Differential Diagnosis

  • Gastroenteritis Gastroenteritis Gastroenteritis is inflammation of the stomach and intestines, commonly caused by infections from bacteria, viruses, or parasites. Transmission may be foodborne, fecal-oral, or through animal contact. Common clinical features include abdominal pain, diarrhea, vomiting, fever, and dehydration. Gastroenteritis: intestinal phase of trichinellosis can be mistaken for food poisoning owing to the constitutional GI symptoms: Viral and bacterial causes of gastroenteritis must be considered and ruled out using history, physical exam, and stool analysis.
  • Myopathies: Autoimmune disorders such as polymyositis Polymyositis Polymyositis (PM) is an autoimmune inflammatory myopathy caused by T cell-mediated muscle injury. The etiology of PM is unclear, but there are several genetic and environmental associations. Polymyositis is most common in middle-aged women and rarely affects children. Polymyositis or dermatomyositis present with myalgia and vasculitis-like symptoms and signs, similar to the systemic signs of trichinellosis. These cases usually involve the proximal muscle groups, unlike in trichinellosis. Investigations for specific autoantibodies such as anti–signal recognition protein (anti-SRP) antibodies Antibodies Immunoglobulins (Igs), also known as antibodies, are glycoprotein molecules produced by plasma cells that act in immune responses by recognizing and binding particular antigens. The various Ig classes are IgG (the most abundant), IgM, IgE, IgD, and IgA, which differ in their biologic features, structure, target specificity, and distribution. Immunoglobulins and anti-Mi2 aid in diagnosis. Management is usually with immunosuppressants Immunosuppressants Immunosuppressants are a class of drugs widely used in the management of autoimmune conditions and organ transplant rejection. The general effect is dampening of the immune response. Immunosuppressants and glucocorticoids Glucocorticoids Glucocorticoids are a class within the corticosteroid family. Glucocorticoids are chemically and functionally similar to endogenous cortisol. There are a wide array of indications, which primarily benefit from the antiinflammatory and immunosuppressive effects of this class of drugs. Glucocorticoids.
  • Ascariasis Ascariasis Ascariasis is most often caused by A. lumbricoides. If symptomatic, characteristics typically follow 2 phases, which correlate with the migration of the parasite through the body. The early phase may include cough, dyspnea, and wheezing. The late phase typically includes abdominal discomfort, bloating, nausea, and intermittent diarrhea. Ascaris/Ascariasis: infection caused by the parasitic roundworm Ascaris Ascaris Ascaris is a genus of parasitic nematodes. The infection, ascariasis, is most often caused by A. lumbricoides. Transmission occurs primarily via ingestion of water or food contaminated with Ascaris eggs. Most patients with ascariasis are asymptomatic. Ascaris/Ascariasis lumbricoides: Transmission occurs via ingestion of contaminated water or food. Most patients are asymptomatic. If symptoms do occur, they can be mild, with only abdominal discomfort, or severe, causing intestinal obstruction. Other symptoms, such as cough, are due to migration of the worms through the body.
  • Hookworm infection: caused by the helminths Necator americanus and Ancylostoma duodenale: Patients will present with iron deficiency anemia Iron Deficiency Anemia Iron deficiency anemia is the most common type of anemia worldwide. This form of anemia is caused by insufficient iron due to a decreased supply, an increased loss, or an increased demand. Iron deficiency anemia is seen across all ages, sexes, and socioeconomic strata; however, children, women of childbearing age, and patients from lower socioeconomic strata are at higher risk. Iron Deficiency Anemia and failure to thrive Failure to Thrive Failure to thrive (FTT), or faltering growth, describes suboptimal weight gain and growth in children. The majority of cases are due to inadequate caloric intake; however, genetic, infectious, and oncological etiologies are also common. Failure to Thrive. Diagnosis involves inspection of human feces for larvae and eggs.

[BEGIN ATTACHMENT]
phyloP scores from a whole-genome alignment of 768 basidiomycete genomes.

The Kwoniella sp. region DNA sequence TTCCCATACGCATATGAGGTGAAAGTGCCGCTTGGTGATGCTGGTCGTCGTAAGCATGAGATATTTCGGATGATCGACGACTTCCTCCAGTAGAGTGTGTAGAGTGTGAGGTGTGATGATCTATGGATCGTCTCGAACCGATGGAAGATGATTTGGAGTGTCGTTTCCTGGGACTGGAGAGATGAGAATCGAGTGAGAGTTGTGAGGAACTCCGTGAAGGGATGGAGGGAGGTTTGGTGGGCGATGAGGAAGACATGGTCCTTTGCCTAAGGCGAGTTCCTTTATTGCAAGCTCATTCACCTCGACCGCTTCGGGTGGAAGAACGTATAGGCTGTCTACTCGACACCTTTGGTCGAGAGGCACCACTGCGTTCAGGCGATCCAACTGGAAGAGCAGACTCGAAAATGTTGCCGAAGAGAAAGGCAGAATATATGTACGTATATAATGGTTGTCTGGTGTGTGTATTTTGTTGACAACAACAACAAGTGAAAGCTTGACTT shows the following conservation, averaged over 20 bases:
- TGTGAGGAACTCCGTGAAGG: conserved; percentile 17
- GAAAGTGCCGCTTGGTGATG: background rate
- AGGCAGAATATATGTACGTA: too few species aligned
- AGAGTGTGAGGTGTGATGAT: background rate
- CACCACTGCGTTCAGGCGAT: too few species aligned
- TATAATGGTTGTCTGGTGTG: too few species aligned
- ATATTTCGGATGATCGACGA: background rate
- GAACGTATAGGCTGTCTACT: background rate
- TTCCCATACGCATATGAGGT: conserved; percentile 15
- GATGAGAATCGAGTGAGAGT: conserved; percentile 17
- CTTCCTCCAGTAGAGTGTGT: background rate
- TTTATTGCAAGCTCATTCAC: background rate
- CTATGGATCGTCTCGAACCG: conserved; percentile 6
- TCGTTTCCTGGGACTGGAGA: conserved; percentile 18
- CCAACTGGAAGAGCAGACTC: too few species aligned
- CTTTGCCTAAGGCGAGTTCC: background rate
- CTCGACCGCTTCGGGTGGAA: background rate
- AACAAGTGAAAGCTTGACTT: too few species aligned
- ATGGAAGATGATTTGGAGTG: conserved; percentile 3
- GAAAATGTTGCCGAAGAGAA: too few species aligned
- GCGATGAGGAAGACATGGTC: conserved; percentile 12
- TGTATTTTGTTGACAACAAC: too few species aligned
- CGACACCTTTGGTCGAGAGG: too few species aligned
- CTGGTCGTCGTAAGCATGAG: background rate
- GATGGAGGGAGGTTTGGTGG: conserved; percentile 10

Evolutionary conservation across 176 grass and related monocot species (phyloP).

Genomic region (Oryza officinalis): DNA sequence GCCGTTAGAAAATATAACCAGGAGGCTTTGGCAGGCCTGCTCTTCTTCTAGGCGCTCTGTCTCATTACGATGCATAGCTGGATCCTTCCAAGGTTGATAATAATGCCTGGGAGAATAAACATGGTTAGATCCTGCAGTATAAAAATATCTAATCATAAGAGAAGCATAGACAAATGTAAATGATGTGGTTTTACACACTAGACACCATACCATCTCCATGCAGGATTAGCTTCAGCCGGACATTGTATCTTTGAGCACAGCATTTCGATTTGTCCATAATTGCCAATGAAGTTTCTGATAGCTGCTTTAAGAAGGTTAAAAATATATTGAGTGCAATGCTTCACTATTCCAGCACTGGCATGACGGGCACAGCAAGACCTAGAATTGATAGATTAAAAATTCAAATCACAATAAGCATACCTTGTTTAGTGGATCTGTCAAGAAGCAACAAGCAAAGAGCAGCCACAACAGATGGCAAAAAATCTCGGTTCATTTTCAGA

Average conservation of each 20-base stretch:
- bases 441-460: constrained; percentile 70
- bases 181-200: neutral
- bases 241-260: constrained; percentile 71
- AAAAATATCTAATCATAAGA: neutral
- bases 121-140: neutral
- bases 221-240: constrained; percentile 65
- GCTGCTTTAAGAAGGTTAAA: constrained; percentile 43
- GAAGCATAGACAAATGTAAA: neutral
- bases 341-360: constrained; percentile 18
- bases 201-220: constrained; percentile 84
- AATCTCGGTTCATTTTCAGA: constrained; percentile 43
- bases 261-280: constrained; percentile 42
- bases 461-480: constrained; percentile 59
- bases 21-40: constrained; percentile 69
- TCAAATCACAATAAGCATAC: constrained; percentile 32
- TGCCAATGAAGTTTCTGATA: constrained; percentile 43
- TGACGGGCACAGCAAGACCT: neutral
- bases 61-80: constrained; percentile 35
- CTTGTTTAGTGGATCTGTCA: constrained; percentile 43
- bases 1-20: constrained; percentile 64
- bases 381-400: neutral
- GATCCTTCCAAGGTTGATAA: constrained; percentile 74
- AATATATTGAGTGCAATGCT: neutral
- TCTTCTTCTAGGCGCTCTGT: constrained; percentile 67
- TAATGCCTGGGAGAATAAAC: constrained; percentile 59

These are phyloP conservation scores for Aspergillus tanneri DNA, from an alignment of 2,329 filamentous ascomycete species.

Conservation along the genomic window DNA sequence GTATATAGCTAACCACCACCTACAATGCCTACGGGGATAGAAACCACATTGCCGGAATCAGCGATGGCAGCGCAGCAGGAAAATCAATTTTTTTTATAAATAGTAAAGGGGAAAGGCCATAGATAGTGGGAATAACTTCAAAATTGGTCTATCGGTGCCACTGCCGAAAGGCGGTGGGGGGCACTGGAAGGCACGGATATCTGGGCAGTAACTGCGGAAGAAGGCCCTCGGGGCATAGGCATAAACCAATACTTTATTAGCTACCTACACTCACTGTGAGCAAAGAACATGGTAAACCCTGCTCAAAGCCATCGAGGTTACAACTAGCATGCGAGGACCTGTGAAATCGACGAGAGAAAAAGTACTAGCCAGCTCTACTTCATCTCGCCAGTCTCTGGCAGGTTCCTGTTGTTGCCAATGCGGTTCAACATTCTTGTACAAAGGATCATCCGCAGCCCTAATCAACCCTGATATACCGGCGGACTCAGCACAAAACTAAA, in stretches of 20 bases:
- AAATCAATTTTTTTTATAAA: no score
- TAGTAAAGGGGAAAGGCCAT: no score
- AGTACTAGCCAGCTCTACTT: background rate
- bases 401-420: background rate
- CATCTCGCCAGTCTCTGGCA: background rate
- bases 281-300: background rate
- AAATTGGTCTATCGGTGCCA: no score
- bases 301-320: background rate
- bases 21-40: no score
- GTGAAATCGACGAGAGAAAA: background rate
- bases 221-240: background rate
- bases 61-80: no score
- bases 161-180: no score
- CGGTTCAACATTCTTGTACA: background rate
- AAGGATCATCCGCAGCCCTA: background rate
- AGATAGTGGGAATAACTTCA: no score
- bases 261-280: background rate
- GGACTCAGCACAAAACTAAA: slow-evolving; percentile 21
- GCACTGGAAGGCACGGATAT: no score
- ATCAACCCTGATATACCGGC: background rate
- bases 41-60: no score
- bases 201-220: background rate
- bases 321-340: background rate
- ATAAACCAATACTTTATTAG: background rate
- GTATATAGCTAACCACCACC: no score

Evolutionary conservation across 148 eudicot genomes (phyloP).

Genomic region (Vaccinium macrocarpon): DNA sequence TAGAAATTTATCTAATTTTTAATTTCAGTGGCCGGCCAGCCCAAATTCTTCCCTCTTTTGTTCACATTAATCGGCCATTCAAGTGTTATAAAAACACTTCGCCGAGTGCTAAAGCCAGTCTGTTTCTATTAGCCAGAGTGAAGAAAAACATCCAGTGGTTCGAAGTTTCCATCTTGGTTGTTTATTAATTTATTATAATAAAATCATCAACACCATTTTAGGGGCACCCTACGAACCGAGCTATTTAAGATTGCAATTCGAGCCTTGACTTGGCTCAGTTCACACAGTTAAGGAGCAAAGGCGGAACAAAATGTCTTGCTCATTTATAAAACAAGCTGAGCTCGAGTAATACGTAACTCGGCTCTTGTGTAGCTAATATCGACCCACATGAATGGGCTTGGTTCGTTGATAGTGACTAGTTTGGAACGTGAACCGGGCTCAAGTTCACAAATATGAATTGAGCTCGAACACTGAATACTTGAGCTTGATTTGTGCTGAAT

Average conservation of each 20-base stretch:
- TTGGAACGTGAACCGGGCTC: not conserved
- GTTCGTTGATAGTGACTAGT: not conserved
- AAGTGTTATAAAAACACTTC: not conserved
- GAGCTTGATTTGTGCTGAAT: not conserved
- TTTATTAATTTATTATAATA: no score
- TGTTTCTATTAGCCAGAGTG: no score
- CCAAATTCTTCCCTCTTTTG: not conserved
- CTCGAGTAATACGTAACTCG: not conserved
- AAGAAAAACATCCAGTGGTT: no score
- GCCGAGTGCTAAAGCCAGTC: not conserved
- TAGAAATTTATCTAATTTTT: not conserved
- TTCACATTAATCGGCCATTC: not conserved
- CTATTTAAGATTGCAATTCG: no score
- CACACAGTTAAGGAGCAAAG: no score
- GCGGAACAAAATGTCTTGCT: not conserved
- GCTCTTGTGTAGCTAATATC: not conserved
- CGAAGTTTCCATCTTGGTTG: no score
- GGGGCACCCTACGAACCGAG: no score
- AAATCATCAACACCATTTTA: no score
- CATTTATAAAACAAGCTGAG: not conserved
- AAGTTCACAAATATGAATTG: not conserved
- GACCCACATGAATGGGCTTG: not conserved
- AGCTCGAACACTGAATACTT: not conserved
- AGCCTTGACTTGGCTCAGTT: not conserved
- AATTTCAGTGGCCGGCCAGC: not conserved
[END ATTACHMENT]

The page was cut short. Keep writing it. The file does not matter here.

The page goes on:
• Strongyloidiasis Strongyloidiasis Strongyloidiasis is a common parasitic disease caused by infection with the roundworm Strongyloides stercoralis. Transmission occurs through skin penetration. Strongyloides has a unique life cycle that can be entirely completed in the human host, migrating from the skin to the pulmonary system and then to the GI system. Strongyloidiasis: a disease caused by the roundworm (nematode) Strongyloides. Strongyloidiasis Strongyloidiasis Strongyloidiasis is a common parasitic disease caused by infection with the roundworm Strongyloides stercoralis. Transmission occurs through skin penetration. Strongyloides has a unique life cycle that can be entirely completed in the human host, migrating from the skin to the pulmonary system and then to the GI system. Strongyloidiasis has various clinical manifestations, including GI symptoms and eosinophilia. Diagnosis is via serology.

References

  1. Gottstein, B., Pozio, E., Nöckler, K. (2009). Epidemiology, diagnosis, treatment, and control of trichinellosis. Clin Microbiol Rev 22(1):127–145. https://pubmed.ncbi.nlm.nih.gov/19136437/
  2. Faber, M., et al. (2015). Outbreak of trichinellosis due to wild boar meat and evaluation of the effectiveness of post exposure prophylaxis, Germany, 2013. Clin Infect Dis 60(12):e98–e104. https://pubmed.ncbi.nlm.nih.gov/25770171/
  3. Rawla, P., Sharma, S. (2020). Trichinella spiralis. StatPearls. Retrieved April 2, 2021, from https://www.ncbi.nlm.nih.gov/books/NBK538511/
  4. Riedel, S., et al. (Eds.). (2019). Medical parasitology. Jawetz, Melnick, & Adelberg’s Medical Microbiology, 28th ed. McGraw-Hill.
  5. Taher, E.E., et al. (2017). Modified dot-ELISA for diagnosis of human trichinellosis. Exp Parasitol 177:40–46. https://pubmed.ncbi.nlm.nih.gov/28438521/
  6. Weller, P., Leder, K. (2020). Trichinellosis. UpToDate. Retrieved April 2, 2021, from https://www.uptodate.com/contents/trichinellosis